Paul Waldman has an important article at The American Prospect addressing the defenders of torture and their, yes, tortured reasoning in defending American actions in the war on terror. He asks a question that defenders of torture cannot answer without contradicting themselves:
Here’s the question I’ve never heard someone like Rodriguez answer: Can you give a definition of torture that wouldn’t include waterboarding, stress positions, and sleep deprivation? I have no idea what such a definition might be, and I have to imagine that if they had any idea they would have offered one. Because here’s the definition of torture you’d think everyone could agree on: Torture is the infliction of extreme suffering for the purpose of extracting information or a confession. That’s not too hard to understand. The point is to create such agony that the subject will do anything, including give you information he’d prefer not to give you, to make the suffering stop. That’s the purpose of waterboarding, that’s the purpose of sleep deprivation (which, by the way, has been described by those subjected to it in places like the Soviet gulag to be worse than any physical pain they had ever experienced), and that’s the purpose of stress positions. The “enhanced” techniques that were used weren’t meant to trick detainees or win them over, they were meant to make them suffer until they begged for mercy.So to repeat: If what the Bush administration did wasn’t torture, how would its apologists define the term?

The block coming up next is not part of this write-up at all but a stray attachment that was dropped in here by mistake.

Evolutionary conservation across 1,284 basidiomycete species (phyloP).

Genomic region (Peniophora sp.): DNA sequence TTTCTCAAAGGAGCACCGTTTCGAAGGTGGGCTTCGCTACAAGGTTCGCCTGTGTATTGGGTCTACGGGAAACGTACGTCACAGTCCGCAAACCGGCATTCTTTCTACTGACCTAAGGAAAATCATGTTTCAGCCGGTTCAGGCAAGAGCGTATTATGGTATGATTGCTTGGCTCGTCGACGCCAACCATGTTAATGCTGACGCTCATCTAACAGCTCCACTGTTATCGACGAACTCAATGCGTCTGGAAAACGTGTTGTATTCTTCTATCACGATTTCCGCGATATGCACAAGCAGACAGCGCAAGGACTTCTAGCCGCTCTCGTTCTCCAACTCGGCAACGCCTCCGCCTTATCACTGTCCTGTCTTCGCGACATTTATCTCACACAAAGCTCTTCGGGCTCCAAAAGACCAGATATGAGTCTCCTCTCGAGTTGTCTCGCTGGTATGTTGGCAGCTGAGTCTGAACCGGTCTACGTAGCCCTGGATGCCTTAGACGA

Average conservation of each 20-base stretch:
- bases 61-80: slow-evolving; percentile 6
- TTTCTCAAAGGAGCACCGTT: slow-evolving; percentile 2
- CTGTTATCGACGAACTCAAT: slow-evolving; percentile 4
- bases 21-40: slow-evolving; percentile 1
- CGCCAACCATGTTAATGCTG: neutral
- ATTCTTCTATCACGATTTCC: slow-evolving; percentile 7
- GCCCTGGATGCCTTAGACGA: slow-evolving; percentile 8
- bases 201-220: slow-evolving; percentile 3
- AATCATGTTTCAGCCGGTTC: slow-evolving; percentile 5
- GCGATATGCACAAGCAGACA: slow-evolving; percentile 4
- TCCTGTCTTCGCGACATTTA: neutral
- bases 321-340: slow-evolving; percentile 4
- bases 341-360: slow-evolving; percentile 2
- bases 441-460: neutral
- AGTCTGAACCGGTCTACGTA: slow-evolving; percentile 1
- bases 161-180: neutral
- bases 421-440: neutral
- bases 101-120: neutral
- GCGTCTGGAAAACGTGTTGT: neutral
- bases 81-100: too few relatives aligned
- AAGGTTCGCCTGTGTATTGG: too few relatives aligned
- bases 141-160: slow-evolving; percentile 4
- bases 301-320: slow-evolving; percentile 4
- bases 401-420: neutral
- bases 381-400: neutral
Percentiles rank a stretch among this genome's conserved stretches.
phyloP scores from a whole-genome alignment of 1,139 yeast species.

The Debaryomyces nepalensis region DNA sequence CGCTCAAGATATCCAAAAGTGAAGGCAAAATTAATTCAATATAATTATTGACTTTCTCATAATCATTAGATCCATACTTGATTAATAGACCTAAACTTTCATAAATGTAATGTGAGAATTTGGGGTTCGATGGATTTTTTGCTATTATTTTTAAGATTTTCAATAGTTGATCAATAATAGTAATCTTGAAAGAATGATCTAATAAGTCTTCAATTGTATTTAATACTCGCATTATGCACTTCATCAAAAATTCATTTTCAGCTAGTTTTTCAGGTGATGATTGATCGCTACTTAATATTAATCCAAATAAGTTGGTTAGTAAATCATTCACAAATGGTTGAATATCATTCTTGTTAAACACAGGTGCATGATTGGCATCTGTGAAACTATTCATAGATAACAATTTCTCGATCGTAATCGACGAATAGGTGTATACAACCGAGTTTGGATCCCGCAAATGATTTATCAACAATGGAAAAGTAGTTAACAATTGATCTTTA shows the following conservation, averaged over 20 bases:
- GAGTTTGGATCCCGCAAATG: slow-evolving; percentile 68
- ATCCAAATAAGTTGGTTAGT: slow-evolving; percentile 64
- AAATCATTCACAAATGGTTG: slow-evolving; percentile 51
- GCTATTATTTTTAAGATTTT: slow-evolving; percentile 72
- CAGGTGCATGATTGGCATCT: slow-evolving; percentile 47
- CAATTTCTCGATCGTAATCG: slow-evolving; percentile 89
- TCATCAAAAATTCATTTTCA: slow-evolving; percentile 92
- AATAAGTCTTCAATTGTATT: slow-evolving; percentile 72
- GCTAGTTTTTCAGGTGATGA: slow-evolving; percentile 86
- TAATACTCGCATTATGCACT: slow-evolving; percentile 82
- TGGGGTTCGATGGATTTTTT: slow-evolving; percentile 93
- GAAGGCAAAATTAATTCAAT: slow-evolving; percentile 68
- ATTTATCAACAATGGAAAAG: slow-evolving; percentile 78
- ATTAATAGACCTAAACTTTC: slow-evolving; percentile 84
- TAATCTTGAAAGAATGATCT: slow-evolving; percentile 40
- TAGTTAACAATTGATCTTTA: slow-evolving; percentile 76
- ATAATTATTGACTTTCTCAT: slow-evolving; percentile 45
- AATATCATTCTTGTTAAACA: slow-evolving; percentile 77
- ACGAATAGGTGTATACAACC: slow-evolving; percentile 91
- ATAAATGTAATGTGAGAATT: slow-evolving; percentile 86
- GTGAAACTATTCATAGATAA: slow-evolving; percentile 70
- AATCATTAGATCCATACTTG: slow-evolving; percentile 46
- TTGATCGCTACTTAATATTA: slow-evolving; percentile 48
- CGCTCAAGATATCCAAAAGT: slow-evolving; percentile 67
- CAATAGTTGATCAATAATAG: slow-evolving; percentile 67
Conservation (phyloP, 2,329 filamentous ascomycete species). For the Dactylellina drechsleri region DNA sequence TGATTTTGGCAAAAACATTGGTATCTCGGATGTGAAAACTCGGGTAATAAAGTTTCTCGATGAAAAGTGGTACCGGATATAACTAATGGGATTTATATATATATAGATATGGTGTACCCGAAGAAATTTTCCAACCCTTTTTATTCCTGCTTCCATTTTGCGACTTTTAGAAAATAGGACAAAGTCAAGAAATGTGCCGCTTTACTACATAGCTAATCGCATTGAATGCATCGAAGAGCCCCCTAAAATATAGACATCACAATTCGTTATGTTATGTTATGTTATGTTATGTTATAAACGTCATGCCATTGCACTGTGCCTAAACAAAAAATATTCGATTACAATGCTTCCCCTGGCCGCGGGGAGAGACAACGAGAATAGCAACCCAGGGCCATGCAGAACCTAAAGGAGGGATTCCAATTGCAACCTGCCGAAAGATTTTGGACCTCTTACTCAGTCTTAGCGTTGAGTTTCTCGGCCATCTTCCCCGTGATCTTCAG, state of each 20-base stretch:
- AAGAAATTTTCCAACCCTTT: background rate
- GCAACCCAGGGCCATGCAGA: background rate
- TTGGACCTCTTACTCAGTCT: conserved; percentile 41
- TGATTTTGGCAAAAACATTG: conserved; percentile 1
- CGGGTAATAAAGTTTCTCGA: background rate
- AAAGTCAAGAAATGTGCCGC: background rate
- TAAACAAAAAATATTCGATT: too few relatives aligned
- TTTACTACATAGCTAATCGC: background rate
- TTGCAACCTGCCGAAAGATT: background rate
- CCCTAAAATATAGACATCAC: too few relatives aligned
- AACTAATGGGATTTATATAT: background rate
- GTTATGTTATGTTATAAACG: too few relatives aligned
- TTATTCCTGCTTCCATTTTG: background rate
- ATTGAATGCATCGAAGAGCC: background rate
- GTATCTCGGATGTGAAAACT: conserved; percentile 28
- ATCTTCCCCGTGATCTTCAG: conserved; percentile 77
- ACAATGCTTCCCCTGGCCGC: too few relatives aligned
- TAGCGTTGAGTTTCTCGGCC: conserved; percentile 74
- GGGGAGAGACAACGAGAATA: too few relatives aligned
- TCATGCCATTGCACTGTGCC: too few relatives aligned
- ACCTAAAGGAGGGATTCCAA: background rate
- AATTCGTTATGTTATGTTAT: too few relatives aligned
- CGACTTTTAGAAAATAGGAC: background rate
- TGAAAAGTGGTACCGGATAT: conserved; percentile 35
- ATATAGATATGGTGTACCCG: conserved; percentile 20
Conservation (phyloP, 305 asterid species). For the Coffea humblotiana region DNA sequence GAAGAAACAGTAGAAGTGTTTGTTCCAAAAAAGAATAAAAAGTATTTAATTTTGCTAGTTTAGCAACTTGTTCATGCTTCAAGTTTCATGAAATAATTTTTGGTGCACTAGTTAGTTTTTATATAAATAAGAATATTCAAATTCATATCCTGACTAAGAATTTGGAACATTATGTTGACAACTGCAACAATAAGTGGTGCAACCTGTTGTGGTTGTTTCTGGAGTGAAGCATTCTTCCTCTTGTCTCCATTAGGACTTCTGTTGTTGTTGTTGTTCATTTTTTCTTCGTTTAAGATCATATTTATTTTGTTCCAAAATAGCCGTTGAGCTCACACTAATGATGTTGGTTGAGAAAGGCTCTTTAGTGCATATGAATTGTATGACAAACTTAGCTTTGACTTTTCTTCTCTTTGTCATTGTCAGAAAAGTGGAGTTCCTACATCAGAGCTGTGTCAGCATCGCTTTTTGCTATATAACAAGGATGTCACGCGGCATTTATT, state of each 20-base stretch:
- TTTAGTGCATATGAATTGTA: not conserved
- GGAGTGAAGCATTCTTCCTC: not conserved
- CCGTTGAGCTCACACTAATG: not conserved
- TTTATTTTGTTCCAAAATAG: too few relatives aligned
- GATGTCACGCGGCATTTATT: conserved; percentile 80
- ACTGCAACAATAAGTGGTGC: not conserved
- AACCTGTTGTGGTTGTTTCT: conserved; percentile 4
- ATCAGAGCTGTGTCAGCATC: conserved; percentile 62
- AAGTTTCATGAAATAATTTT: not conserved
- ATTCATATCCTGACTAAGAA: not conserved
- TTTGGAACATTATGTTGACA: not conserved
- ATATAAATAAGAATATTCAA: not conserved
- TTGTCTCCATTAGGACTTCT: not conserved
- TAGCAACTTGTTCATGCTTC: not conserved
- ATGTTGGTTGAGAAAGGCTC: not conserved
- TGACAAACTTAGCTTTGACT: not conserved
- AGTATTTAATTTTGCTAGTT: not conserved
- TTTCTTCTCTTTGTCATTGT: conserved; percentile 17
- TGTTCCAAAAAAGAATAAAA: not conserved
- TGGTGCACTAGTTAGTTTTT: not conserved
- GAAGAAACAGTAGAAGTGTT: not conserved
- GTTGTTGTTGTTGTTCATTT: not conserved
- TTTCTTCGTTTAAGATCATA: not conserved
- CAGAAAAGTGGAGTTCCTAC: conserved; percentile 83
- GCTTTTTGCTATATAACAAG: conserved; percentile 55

And here’s another question they can’t answer honestly or coherently: If one of our enemies waterboarded American citizens, would you consider it torture then? The answer to that is obvious, because it’s not a hypothetical. We have charged citizens of other countries with war crimes, including the Japanese after WW2, for waterboarding American soldiers.